A few words have to be shared before we continue with our regularly scheduled programming.
Recently, while doing a bit of general maintenance on the site, updating links and forwarding reviews, I was struck by curiosity and decided to take stock of how many reviews have been posted. After scrolling through the content and piecing together content for various outlets, I found – to my stunned surprise – I have somehow managed to write enough book reviews that the next one will reach the coveted milestone of 100.
Yes, ever since learning my craft at the Daily Cardinal student newspaper and serving as a freelancer for BookReview.com before dismal management led me to strike out on my own, 100 books have been reviewed in detail either by themselves or in joint articles. Also note, this isn’t even counting other writings like my Cardinal literature columns, the Text-to-Screen series and other random articles printed under the essay umbrella. And to make it a hat trick of achievements – after a double-check on the months of articles posted – come next month TLOTE will have been online for two full years, not missing a month since founding.
How the hell did I do that?
In any case, while I don’t plan to devote a lot of time to retrospectives and anniversary specials, I did want to take a moment for two things. First of all, I do feel something special should be done for the anniversary, reviewing a title or author close to my heart.
Coincidentally, the book already queued up for review fits the latter. “The Abyss of Human Illusion,” the last book by postmodern author Gilbert Sorrentino, whose “A Strange Commonplace” I reviewed back in 2006 and who also happens to be my favorite author no one else has heard of. So even without the honor of centennial title it’s a review that’s getting a lot of attention from its writer, and one I hope showcases the vast gulf he’s crossed since his first review of “Liverpool Fantasy” as a naïve freshman.
And looking back over that gulf leads me to the second point of this post. I make a lot of half-serious jokes to friends of mine about how my site’s audience is slimmer than a Popsicle-stick model of an anorexic supermodel, but session stats prove that the site does get some traffic and occasionally a comment or compliment that switches my expression up to beaming. When my busy non-writing life overwhelms me (which is often) I sometimes debate packing this in for something that results in an actual paycheck, but I always push ahead for love of the craft – and always get a positive reaction from those paying attention.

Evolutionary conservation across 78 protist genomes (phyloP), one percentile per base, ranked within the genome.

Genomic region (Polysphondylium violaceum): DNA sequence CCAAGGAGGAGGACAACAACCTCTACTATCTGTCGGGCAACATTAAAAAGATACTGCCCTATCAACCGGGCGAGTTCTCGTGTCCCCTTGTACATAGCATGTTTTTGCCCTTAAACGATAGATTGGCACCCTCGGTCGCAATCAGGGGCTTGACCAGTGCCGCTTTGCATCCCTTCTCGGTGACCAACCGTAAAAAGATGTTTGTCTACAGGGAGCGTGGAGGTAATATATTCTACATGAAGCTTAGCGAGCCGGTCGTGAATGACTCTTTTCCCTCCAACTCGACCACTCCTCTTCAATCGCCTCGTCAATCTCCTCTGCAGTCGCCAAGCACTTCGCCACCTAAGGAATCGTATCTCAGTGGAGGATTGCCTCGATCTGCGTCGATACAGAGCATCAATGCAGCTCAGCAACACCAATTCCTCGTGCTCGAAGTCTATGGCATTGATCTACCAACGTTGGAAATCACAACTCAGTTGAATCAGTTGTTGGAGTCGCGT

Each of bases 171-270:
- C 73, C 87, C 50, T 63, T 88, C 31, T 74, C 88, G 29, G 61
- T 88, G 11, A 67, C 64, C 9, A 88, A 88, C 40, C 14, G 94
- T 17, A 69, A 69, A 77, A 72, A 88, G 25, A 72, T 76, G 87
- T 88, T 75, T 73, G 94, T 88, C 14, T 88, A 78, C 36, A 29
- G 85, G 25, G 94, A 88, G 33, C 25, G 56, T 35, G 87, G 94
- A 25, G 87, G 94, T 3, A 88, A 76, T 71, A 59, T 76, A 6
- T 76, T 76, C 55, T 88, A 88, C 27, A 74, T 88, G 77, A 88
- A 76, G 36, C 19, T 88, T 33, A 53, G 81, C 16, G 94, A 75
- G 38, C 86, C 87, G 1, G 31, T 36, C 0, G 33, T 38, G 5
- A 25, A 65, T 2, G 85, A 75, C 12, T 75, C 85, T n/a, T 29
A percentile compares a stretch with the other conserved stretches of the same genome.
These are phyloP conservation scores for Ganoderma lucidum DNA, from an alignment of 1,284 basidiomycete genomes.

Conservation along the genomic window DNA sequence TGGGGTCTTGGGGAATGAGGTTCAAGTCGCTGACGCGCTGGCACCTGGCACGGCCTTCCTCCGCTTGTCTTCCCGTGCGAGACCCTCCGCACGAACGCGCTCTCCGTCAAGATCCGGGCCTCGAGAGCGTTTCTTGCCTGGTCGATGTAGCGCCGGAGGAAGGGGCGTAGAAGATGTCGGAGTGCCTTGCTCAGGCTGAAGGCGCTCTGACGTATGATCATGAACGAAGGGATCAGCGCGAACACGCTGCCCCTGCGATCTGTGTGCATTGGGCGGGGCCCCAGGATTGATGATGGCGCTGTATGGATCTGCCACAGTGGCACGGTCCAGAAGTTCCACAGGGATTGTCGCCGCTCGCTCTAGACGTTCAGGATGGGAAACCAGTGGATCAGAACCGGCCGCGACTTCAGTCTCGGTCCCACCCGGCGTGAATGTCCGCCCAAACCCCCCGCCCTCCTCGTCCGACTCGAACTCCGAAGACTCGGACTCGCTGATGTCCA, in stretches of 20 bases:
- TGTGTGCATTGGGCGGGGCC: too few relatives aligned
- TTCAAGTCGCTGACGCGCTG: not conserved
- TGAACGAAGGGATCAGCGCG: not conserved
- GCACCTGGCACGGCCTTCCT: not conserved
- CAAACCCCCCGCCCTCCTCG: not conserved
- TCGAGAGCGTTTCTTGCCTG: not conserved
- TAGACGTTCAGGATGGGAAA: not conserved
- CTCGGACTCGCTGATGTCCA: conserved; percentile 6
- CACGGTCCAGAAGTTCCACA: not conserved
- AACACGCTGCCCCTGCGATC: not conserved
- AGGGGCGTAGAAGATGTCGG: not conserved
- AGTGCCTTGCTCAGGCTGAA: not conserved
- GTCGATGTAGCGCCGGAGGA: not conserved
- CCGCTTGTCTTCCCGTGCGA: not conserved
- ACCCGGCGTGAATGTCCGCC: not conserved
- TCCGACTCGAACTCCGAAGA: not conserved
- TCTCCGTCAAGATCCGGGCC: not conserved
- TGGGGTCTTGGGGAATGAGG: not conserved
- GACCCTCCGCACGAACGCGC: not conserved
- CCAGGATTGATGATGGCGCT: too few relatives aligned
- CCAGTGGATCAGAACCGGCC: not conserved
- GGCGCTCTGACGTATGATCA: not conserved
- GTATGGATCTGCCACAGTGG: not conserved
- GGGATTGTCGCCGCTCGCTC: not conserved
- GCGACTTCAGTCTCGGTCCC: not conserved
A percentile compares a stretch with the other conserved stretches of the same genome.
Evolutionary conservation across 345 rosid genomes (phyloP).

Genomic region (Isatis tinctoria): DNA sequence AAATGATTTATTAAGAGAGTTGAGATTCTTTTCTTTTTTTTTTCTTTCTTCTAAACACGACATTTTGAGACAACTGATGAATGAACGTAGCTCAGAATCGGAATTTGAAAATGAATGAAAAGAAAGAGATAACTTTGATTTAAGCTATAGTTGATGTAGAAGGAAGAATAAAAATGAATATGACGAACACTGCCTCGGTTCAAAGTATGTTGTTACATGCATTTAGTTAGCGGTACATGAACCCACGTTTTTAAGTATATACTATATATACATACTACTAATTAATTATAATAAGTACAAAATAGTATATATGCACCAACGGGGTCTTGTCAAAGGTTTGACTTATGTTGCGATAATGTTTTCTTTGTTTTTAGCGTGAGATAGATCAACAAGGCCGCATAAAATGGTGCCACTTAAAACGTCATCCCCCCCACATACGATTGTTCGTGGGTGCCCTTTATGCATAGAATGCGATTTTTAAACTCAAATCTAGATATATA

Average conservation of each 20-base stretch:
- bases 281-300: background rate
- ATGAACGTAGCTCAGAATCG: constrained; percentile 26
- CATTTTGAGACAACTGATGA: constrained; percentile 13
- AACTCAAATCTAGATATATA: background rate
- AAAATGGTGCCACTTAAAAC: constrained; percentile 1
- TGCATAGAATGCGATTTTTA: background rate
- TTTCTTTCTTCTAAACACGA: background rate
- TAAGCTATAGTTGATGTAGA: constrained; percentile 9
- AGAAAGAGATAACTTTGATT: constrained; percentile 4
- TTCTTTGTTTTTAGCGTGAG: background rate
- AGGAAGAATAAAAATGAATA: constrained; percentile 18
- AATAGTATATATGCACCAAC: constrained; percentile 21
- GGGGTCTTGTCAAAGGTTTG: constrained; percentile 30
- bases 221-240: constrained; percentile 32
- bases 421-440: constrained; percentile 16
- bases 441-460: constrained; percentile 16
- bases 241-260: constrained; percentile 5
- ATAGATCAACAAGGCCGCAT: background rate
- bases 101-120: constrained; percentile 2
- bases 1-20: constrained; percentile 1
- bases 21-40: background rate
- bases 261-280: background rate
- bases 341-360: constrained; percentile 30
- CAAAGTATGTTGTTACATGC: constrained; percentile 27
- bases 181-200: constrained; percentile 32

So, with the occasion in mind, I wanted to thank those who have helped me take these efforts as far as I have. Thanks first and foremost to my contributors/Cardinal daughters Anna and Carrie, who have brought two new perspectives and commentary I’d have never been able to offer or have even considered; to my varied editors at the Cardinal who gave me suggestions, pushed my boundaries and gave me the page space to review for an audience; all authors and publishing houses who have trusted my opinion and reach enough to send or offer to send advance copies; and to everyone who’s taken even a moment to read and reference my thoughts on literature. This website takes a lot of reading on my part to keep functioning, and the fact that it is read itself means more than I can express.
And as a closing note that both transitions to our 100th review and also shows how much more I have to learn, please share my consideration of this quote from Mr. Sorrentino on literary criticism. When I finally manage to understand what he’s saying here (I think I do but I’m half-certain I’m wrong), maybe I’ll cross another big divide.
“The professional literary critic finds himself in a curious, even awkward position. The rationale for his writing is that it serves to explicate or illuminate the texts of others; it is useful. What a fine ambiguity arises when we read that critic who is most gifted, most serious in sense of his vocation. His writing, as it strives toward the most precise and unique subtleties of revelation in the writing under review, begins, oddly, to detach itself from its cause, and to float free of it. It begins to move, that is, toward the literature that it purports to be ‘talking about.’ It as if it wants to be literature too, as if it cannot countenance its function as that of the useful but wishes to approach the condition of the useless. What is most perverse about this phenomenon is that the best criticism is by definition the most useful: it is somehow that which it would prefer not to be. And that criticism that is useless, fashionable, a compilation of gossip, opinion and causerie, criticism, that is, that speaks of everything but the work before it, pretends to be absolutely utilitarian. So we are left with this dilemma: useful criticism would like to be, indeed, strives to be, useless; and useless criticism seems superbly, aggressively useful.”
– Gilbert Sorrentino, “Something Said,” February 1984